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Finding My Way

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One of the newest things about life in Vienna for my family was the transition from driving everywhere we went in our car to relying solely on public transportation and our own two feet to get us where we needed to go.  The first few days we didn’t venture far from our temporary apartment. We walked a bit and found the grocery, an Italian restaurant, a market. We laughed when we saw a sign reading, “Papa Joe’s Cafe.” That is what we call my husband’s grandfather. It made us think of home.  My husband started work 2 days after our arrival, so he was the first to ride the U-Bahn. Our first Saturday here we rode all together to Stephansplatz to have our first look at Stephansdom, to see the horses and carriages, and to visit a shop that sold Mozart’s chocolate which we had heard about before coming to Vienna and which my boys were eager to try.IMG_8137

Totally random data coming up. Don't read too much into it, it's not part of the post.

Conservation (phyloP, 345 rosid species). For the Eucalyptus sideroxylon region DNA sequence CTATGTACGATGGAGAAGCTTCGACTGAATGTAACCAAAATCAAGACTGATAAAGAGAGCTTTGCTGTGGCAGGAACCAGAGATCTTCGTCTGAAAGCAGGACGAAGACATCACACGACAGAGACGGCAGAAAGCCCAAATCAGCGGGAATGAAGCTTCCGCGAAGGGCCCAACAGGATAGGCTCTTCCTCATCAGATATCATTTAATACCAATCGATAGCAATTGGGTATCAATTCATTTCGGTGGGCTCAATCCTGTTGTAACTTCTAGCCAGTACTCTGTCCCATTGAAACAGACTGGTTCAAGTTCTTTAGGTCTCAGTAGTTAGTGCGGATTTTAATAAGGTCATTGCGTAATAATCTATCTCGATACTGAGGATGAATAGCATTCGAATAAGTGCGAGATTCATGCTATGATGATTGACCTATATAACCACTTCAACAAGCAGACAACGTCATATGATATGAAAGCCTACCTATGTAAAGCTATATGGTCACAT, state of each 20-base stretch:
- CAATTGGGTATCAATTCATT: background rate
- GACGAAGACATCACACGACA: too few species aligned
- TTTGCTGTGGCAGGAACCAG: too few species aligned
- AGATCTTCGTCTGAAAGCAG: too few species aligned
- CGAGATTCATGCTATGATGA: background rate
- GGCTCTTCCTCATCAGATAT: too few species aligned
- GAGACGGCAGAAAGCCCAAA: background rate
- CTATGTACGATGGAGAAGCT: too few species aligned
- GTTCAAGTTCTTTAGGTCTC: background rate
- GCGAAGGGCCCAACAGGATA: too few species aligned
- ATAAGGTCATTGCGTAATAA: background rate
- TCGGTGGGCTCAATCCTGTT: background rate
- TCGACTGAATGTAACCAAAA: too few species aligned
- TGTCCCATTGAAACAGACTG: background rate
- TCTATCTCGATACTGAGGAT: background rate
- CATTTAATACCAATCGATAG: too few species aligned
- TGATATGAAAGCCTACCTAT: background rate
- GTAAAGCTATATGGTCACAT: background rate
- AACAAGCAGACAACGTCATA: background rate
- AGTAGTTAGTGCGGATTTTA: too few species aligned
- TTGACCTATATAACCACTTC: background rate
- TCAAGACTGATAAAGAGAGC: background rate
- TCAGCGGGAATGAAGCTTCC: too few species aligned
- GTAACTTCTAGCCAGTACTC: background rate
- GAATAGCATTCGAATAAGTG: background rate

It was cold when we first arrived and we had not brought winter coats. With 5 children and 2 grown-ups needing coats I decided to venture out to the Christ Church Shop which sells second-hand clothes and household things. It was my first time to manage public transportation on my own.  I got on the bus, asked directions for the S-Bahn which I somehow managed to miss. I got on a street car that I thought would take me to my destination only to have it come to a stop and be told I had to get off. I asked directions again. I did eventually make it to the shop, 2 1/2 hours later and 10 minutes before they closed. I managed to buy 1 winter coat and some hats and gloves.  The trip home was much smoother and only took about 25 minutes.

Since then I have managed better. I do fine on the U-Bahn. It is so simple and I have this great map for quick reference.IMG_3616